Many enterprises have embarked on some form of customer experience (CX) transformation. While such initiatives vary in terms of scope and maturity, organizations are using CX as a differentiating lever for future business resiliency and growth. In fact, data from IDC’s Future Enterprise Resiliency and Spend (FERS) survey show that organizations see improving Customer Experience as a top business priority for 2021 and beyond.
Technology driven CX initiatives are beginning to democratize the brand engagement experience for customers. This in turn continues to push the envelope on customer expectations for differentiation into newer areas thus far unexplored or being done by a select few. One such factor that reinforces the strategic priority for the Future of Customers and Consumers (FoCC) is the greater demand from customers for value parity in the relationship with brands.
Every engagement (interaction and/or journey) that a customer has with a company leads to an exchange of value – at its most basic, the customer expends cost (money, time, effort) in exchange for a product/service from the company. This exchange of value can be observed as two sides of the same lens – the Enterprise perspective and Customer perspective. Companies employ a whole host of metrics (e.g., revenue per customer, customer lifetime value, wallet share, among others) to determine the value gained from a customer.
IDC has identified this as ‘Lifetime Value’ – one of four core business outcomes in the FoCC framework. Undeniably, companies need money to survive and succeed. Too often though, the Value created FOR the customer gets lost. Customer demand for equitable value will require companies to consider the customer perspective of the value exchange as they look to succeed at driving customer-centric future growth.
Value created for the customer can be considered in terms of following customer centric elements:
- Utility Value: Functional advantage derived from using the product or service in terms of the product features compared to similar products in the customer’s consideration subset, was the customer’s outcome accomplished by using the product/service, and how effectively did the product serve the customer’s purpose.
- Experience Value: Customer’s perception of their own personal experience and how they feel based on a single, and the collective, interaction(s) that they have with a brand including those with partners/channels directly or indirectly associated with the brand.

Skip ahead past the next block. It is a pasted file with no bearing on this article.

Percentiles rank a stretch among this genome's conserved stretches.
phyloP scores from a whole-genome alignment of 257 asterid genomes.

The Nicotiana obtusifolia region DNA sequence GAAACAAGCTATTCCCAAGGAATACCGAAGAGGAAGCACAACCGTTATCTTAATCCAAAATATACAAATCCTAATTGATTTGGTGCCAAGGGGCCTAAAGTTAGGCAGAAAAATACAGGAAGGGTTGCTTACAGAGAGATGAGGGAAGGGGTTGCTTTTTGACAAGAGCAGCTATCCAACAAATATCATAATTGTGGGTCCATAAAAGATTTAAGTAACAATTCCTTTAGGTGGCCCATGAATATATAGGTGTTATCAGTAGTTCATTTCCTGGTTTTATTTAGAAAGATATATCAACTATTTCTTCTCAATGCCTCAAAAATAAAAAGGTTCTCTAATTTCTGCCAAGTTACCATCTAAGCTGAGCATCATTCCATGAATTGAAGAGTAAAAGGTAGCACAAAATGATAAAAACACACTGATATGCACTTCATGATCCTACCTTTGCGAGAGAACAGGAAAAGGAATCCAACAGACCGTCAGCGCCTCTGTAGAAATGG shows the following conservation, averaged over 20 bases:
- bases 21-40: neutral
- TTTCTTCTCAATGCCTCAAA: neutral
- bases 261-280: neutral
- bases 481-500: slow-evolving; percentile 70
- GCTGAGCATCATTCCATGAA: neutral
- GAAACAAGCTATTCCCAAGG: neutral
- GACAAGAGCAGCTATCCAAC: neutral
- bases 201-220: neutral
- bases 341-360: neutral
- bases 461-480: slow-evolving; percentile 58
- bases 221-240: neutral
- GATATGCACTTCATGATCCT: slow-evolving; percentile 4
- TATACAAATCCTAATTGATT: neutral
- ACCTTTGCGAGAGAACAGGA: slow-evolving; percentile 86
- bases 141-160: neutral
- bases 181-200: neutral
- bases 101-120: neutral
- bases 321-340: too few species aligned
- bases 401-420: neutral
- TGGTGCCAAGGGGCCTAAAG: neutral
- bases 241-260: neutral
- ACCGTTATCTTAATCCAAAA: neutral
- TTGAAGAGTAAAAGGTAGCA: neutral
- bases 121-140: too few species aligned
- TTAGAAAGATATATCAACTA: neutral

- Monetary Value: Advantage that the customer derives from a financial standpoint (e.g., more attractive pricing compared to similar products and services, perks such as loyalty credits, or even newer ideas such as customer data or attention as customer’s equity).
- Social Value: How the customer perceives being associated as a user of the brand and what it outwardly signals about them and in turn how the customer is perceived by their social network as a function of being affiliated with a brand.
The above structure expands the perspective for enterprises from merely thinking about the utilitarian dimensions of CX with more avenues to bridge the disparity in the exchange of value with customers through the prism of data and technology. For example, companies capture first party data through numerous interactions with their customers. Only 24% of consumers however, report seeing the value of personalization as the result of sharing data and only 15% feel they’re getting good value.
Instead, companies can drive more equitable customer value by shifting from reacting to anticipating and offering customers what they want, when they want it, and to understand the best way to deliver it. Another example is reducing the “cost for the customer” through clear, successful, outcome-based frictionless journeys that can be completed in a fraction of the time while allowing customers to effortlessly traverse channels during their journey.
It is true, meeting the future customer’s need for more equitable value exchange does require enterprise investment. However, by improving the value delivered FOR the customer, there is evidence that when done right, CX initiatives indeed result in a non-zero-sum situation for enterprises and customers.
IDC’s Future Enterprise Podcast Series offers thought-provoking and in-depth conversations on the leading edge of technology. Learn more about the Future of Customers and Consumers in the podcast “How will Your Relationship with your Customers Evolve in the Future?”
If you would like to learn more about the Future of Customers and Consumers or other IDC’s “Future of X” practices, visit our website at https://www.idc.com/FoX.